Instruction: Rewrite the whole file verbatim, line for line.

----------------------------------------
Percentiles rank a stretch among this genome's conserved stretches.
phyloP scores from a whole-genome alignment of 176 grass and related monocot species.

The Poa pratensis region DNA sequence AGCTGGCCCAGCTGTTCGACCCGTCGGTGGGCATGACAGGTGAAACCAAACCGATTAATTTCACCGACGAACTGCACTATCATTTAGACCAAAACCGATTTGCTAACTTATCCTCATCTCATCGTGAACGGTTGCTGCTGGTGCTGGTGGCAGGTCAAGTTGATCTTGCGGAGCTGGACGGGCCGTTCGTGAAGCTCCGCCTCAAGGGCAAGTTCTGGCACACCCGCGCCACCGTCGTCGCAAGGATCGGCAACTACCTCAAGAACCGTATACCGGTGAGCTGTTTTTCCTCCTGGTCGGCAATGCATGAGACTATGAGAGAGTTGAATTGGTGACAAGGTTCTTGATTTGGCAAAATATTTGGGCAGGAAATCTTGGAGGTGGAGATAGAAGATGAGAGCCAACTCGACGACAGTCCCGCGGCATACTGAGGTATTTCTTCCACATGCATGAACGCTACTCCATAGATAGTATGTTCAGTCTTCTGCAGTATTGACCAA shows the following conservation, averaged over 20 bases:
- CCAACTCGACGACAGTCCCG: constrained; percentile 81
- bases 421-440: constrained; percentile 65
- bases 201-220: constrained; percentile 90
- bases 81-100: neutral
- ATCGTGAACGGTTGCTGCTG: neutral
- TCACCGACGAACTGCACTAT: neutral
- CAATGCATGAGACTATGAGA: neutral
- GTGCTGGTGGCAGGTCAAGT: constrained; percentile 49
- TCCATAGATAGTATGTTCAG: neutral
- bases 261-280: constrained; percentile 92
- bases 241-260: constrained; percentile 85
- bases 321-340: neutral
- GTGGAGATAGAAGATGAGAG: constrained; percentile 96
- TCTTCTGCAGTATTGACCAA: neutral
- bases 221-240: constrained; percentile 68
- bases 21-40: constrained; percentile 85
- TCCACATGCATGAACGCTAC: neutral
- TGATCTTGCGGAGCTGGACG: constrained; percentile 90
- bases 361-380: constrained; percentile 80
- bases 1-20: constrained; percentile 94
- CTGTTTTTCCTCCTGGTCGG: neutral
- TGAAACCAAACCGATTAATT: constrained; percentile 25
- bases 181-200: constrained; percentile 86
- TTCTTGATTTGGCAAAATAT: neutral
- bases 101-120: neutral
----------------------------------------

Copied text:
Percentiles rank a stretch among this genome's conserved stretches.
phyloP scores from a whole-genome alignment of 176 grass and related monocot species.

The Poa pratensis region DNA sequence AGCTGGCCCAGCTGTTCGACCCGTCGGTGGGCATGACAGGTGAAACCAAACCGATTAATTTCACCGACGAACTGCACTATCATTTAGACCAAAACCGATTTGCTAACTTATCCTCATCTCATCGTGAACGGTTGCTGCTGGTGCTGGTGGCAGGTCAAGTTGATCTTGCGGAGCTGGACGGGCCGTTCGTGAAGCTCCGCCTCAAGGGCAAGTTCTGGCACACCCGCGCCACCGTCGTCGCAAGGATCGGCAACTACCTCAAGAACCGTATACCGGTGAGCTGTTTTTCCTCCTGGTCGGCAATGCATGAGACTATGAGAGAGTTGAATTGGTGACAAGGTTCTTGATTTGGCAAAATATTTGGGCAGGAAATCTTGGAGGTGGAGATAGAAGATGAGAGCCAACTCGACGACAGTCCCGCGGCATACTGAGGTATTTCTTCCACATGCATGAACGCTACTCCATAGATAGTATGTTCAGTCTTCTGCAGTATTGACCAA shows the following conservation, averaged over 20 bases:
- CCAACTCGACGACAGTCCCG: constrained; percentile 81
- bases 421-440: constrained; percentile 65
- bases 201-220: constrained; percentile 90
- bases 81-100: neutral
- ATCGTGAACGGTTGCTGCTG: neutral
- TCACCGACGAACTGCACTAT: neutral
- CAATGCATGAGACTATGAGA: neutral
- GTGCTGGTGGCAGGTCAAGT: constrained; percentile 49
- TCCATAGATAGTATGTTCAG: neutral
- bases 261-280: constrained; percentile 92
- bases 241-260: constrained; percentile 85
- bases 321-340: neutral
- GTGGAGATAGAAGATGAGAG: constrained; percentile 96
- TCTTCTGCAGTATTGACCAA: neutral
- bases 221-240: constrained; percentile 68
- bases 21-40: constrained; percentile 85
- TCCACATGCATGAACGCTAC: neutral
- TGATCTTGCGGAGCTGGACG: constrained; percentile 90
- bases 361-380: constrained; percentile 80
- bases 1-20: constrained; percentile 94
- CTGTTTTTCCTCCTGGTCGG: neutral
- TGAAACCAAACCGATTAATT: constrained; percentile 25
- bases 181-200: constrained; percentile 86
- TTCTTGATTTGGCAAAATAT: neutral
- bases 101-120: neutral